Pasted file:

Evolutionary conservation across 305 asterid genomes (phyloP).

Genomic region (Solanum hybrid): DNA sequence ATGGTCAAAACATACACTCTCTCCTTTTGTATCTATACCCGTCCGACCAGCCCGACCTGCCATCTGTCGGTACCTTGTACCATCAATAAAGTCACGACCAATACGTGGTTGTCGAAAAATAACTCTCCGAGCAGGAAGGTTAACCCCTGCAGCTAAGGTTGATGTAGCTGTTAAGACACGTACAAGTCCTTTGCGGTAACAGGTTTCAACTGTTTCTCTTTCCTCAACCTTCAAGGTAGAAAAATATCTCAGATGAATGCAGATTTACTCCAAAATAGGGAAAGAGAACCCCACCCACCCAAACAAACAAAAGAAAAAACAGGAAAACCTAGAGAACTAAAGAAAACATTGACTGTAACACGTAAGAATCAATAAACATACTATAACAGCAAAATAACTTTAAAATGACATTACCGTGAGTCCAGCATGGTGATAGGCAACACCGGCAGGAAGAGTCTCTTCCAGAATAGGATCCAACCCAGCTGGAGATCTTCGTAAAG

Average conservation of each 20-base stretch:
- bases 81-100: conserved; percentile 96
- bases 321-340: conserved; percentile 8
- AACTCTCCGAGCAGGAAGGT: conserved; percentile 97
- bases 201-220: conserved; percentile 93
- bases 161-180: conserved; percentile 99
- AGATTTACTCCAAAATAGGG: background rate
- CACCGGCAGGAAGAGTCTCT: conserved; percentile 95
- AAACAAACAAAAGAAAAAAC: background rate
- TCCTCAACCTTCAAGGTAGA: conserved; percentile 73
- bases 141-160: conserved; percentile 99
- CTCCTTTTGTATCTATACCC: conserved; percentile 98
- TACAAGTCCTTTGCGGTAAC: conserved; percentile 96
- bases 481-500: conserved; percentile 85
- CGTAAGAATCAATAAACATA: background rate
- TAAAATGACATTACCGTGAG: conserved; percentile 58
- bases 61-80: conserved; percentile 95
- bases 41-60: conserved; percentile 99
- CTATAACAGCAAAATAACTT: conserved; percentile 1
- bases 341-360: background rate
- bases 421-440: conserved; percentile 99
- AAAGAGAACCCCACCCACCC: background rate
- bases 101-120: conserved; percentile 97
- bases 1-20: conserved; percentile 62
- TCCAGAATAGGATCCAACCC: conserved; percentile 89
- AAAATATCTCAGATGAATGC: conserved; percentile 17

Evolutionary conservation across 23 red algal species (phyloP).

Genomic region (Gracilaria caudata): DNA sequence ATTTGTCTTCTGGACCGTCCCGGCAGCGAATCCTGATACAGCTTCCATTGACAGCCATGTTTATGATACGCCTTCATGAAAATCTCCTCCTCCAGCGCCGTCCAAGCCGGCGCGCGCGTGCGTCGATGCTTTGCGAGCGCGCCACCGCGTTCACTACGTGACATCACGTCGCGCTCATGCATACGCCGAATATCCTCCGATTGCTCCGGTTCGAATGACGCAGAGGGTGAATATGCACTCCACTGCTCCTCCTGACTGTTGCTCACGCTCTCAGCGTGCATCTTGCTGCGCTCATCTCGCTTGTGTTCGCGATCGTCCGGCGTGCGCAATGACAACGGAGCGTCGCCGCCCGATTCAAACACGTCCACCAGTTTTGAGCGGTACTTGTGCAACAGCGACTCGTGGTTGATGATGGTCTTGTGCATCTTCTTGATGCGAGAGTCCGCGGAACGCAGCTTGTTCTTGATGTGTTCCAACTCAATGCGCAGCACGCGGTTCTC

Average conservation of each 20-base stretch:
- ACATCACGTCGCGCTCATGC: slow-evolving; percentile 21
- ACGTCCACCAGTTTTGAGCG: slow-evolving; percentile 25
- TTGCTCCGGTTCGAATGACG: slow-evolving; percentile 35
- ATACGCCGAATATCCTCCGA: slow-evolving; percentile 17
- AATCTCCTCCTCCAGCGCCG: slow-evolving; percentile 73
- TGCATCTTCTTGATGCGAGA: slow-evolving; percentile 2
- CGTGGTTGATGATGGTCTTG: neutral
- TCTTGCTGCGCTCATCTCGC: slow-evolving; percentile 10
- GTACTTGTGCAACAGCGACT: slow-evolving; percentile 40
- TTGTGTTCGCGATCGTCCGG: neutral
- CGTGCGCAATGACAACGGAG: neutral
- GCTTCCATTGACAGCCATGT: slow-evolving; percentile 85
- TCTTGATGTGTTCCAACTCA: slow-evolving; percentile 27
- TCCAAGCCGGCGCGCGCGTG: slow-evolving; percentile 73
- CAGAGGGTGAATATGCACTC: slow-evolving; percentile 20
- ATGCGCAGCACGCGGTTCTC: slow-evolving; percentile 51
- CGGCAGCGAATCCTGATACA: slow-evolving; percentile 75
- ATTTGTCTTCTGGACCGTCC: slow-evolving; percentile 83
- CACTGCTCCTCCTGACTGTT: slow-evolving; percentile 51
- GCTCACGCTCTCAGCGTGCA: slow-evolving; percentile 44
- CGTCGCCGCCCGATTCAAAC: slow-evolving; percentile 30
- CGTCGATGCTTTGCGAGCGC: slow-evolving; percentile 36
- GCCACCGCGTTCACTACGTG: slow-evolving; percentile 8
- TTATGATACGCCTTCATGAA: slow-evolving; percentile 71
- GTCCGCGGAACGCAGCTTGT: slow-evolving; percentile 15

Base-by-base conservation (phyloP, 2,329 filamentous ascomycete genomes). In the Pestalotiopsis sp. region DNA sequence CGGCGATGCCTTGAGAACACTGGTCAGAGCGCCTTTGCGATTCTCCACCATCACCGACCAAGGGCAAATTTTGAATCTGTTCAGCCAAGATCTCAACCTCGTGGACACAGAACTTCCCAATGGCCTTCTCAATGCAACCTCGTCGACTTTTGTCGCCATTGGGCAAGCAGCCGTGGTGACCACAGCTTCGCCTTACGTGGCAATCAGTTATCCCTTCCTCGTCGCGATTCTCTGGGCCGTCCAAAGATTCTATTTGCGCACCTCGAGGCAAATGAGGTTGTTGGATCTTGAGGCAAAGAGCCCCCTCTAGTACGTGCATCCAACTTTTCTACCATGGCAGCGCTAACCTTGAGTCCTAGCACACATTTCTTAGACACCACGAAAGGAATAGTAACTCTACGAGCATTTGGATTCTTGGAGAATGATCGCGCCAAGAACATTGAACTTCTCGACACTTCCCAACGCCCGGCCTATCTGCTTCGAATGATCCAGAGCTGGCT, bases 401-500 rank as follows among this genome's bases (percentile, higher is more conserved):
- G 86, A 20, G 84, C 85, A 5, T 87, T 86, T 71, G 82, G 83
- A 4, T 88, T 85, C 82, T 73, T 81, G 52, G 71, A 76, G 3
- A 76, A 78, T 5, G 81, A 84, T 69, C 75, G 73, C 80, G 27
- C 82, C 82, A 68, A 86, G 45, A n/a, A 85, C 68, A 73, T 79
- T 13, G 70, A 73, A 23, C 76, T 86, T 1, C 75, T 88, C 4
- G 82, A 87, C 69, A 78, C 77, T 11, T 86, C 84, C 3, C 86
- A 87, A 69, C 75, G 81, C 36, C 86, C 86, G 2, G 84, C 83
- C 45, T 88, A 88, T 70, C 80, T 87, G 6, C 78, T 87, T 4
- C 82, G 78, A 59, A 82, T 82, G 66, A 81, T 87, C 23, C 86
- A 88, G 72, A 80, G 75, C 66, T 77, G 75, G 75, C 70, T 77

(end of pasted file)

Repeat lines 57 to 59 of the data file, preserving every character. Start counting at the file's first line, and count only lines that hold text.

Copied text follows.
Base-by-base conservation (phyloP, 2,329 filamentous ascomycete genomes). In the Pestalotiopsis sp. region DNA sequence CGGCGATGCCTTGAGAACACTGGTCAGAGCGCCTTTGCGATTCTCCACCATCACCGACCAAGGGCAAATTTTGAATCTGTTCAGCCAAGATCTCAACCTCGTGGACACAGAACTTCCCAATGGCCTTCTCAATGCAACCTCGTCGACTTTTGTCGCCATTGGGCAAGCAGCCGTGGTGACCACAGCTTCGCCTTACGTGGCAATCAGTTATCCCTTCCTCGTCGCGATTCTCTGGGCCGTCCAAAGATTCTATTTGCGCACCTCGAGGCAAATGAGGTTGTTGGATCTTGAGGCAAAGAGCCCCCTCTAGTACGTGCATCCAACTTTTCTACCATGGCAGCGCTAACCTTGAGTCCTAGCACACATTTCTTAGACACCACGAAAGGAATAGTAACTCTACGAGCATTTGGATTCTTGGAGAATGATCGCGCCAAGAACATTGAACTTCTCGACACTTCCCAACGCCCGGCCTATCTGCTTCGAATGATCCAGAGCTGGCT, bases 401-500 rank as follows among this genome's bases (percentile, higher is more conserved):
- G 86, A 20, G 84, C 85, A 5, T 87, T 86, T 71, G 82, G 83
- A 4, T 88, T 85, C 82, T 73, T 81, G 52, G 71, A 76, G 3